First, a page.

Thanks to its usefulness as an indicator of how badly humans are messing up the Earth with global warming, scientists like to keep a pretty close eye on the ice in Antarctica. Now, a massive hole the size of Lake Superior has appeared many miles inland from where the ice meets the ocean, and scientists have little concrete explanation as to why it's there.
The hole, which is called a polynya, is incredibly puzzling because of its odd behavior. This isn't the first time it's been spotted, having appeared last year for a brief period as well, and long before that it was detected back in the 1970s. However, it disappeared for several decades before showing back up, throwing a huge kink in many scientific explanations for its existence.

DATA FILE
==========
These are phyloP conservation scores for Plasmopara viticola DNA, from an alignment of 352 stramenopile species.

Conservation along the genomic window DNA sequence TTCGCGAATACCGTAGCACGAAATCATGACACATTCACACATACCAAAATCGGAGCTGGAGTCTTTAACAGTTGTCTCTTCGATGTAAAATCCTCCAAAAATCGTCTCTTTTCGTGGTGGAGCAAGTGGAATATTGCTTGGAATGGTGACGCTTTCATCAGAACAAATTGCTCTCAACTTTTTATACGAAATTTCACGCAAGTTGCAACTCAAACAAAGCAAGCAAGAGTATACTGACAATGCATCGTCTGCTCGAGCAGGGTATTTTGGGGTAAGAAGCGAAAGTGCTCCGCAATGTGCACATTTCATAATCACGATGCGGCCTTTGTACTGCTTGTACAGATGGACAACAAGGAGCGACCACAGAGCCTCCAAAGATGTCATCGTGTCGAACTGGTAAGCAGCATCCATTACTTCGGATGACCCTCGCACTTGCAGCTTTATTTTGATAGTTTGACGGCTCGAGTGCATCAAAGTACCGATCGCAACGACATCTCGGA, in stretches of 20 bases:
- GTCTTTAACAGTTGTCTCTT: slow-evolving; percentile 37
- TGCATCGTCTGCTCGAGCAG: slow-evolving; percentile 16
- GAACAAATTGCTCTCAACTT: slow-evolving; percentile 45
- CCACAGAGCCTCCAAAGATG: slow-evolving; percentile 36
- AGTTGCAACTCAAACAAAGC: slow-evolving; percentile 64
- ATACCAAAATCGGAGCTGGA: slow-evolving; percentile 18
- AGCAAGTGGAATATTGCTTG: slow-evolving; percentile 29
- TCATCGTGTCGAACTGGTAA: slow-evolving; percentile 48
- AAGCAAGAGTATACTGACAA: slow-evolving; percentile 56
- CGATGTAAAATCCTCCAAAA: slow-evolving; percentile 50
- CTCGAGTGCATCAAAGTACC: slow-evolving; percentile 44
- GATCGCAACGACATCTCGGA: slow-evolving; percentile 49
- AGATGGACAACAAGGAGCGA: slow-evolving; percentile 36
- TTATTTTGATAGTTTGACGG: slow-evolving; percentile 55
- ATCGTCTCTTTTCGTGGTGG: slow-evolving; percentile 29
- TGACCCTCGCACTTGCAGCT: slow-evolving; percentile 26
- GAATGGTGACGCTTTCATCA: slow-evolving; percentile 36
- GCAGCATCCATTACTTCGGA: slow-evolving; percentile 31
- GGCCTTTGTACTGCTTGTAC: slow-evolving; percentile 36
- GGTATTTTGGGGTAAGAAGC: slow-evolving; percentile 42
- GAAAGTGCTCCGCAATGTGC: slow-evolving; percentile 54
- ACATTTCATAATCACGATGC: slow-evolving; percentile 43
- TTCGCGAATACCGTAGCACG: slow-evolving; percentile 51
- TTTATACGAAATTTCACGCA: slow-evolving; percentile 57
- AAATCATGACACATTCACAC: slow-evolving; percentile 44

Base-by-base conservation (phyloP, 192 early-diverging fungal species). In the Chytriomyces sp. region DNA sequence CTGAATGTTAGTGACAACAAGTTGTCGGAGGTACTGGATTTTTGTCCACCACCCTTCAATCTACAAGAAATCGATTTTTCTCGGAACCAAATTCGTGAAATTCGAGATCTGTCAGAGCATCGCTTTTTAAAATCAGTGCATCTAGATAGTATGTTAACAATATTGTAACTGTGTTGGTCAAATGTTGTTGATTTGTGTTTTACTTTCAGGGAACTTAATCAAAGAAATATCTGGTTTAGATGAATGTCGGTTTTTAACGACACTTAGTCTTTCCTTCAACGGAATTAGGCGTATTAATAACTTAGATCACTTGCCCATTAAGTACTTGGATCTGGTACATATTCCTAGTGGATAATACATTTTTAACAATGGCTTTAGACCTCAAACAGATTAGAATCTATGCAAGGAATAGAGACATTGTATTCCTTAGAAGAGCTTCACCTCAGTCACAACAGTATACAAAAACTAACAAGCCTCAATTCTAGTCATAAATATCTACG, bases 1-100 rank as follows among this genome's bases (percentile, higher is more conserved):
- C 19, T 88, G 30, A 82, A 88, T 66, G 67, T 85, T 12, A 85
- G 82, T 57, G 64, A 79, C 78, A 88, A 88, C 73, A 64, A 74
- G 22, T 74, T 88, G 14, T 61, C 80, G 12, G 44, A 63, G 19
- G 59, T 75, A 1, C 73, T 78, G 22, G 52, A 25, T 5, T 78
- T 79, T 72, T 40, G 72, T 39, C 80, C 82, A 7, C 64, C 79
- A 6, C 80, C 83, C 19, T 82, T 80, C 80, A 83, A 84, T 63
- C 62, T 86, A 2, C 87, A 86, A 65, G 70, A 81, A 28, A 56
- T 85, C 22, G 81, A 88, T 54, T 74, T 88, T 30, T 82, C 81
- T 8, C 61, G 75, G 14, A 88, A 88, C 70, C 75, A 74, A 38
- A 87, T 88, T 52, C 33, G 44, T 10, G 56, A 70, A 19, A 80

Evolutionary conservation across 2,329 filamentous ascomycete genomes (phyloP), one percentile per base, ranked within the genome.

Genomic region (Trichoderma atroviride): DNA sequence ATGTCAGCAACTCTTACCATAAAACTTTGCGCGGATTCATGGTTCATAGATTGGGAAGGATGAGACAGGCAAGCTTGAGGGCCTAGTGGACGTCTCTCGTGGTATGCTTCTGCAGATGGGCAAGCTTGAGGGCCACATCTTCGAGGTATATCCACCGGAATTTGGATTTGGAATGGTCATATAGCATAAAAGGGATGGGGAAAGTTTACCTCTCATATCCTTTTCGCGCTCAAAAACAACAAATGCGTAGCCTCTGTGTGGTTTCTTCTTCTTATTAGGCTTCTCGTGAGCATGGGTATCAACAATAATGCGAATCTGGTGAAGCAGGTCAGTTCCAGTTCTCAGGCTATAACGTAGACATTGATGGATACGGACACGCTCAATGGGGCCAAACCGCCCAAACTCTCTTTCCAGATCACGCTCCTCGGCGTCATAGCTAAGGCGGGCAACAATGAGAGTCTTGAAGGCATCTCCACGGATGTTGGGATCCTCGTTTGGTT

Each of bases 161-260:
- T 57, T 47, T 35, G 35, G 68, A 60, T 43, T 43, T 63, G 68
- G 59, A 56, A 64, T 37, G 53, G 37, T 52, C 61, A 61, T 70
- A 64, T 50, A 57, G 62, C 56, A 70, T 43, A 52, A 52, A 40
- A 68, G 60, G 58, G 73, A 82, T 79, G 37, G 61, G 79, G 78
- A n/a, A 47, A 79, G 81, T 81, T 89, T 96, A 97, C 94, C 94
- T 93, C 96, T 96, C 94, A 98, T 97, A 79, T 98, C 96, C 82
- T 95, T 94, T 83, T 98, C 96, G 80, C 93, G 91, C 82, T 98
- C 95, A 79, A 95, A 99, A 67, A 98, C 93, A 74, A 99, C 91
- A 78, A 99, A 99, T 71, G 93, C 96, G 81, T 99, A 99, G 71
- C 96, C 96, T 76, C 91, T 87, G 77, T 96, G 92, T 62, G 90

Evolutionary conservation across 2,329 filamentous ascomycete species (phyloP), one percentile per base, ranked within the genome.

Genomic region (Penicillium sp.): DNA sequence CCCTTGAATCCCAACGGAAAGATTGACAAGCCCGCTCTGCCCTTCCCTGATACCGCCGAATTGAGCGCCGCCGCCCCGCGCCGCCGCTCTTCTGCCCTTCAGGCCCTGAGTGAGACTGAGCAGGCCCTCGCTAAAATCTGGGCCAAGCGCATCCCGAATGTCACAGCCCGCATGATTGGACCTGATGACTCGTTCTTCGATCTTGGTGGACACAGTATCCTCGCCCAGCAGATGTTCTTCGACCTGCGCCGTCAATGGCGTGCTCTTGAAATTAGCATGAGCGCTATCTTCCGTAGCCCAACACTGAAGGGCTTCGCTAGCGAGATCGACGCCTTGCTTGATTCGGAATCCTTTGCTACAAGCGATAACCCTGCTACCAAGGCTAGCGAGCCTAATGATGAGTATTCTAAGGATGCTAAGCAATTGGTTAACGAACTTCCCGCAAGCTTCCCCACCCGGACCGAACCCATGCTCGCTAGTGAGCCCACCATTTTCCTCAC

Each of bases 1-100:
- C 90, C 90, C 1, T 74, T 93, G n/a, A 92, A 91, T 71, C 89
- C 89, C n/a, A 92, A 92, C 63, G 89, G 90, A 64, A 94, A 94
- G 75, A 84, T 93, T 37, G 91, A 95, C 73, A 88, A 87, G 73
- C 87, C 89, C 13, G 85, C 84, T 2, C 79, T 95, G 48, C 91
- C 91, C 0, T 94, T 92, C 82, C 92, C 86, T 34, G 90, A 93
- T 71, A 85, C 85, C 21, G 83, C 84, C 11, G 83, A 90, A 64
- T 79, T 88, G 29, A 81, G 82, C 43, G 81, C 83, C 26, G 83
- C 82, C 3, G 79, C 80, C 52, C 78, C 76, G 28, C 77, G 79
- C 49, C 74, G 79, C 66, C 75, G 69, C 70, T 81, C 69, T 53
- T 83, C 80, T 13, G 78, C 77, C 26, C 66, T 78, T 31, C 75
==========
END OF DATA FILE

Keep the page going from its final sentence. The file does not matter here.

"At that time, the scientific community had just launched the first satellites that provided images of the sea-ice cover from space," Dr Torge Martin of the GEOMAR Research Division explains of its initial discovery many decades ago. "On-site measurements in the Southern Ocean still require enormous efforts, so they are quite limited."
The current best guess is that warmer salt water from deep under the ice has managed to squeeze its way through the cold layer of fresh water that typically insulates it, causing a warm patch and ultimately melting the ice and forming a huge gap. That's a fairly straightforward explanation, but it doesn't fully address the odd timing of the hole, including its 40-year absence and seemingly spontaneous rebirth.
As scientists continue to hone their climate models and perfect their predictions, they're getting closer to being able to accurately simulate the exact process at work, but a full explanation may still be years away.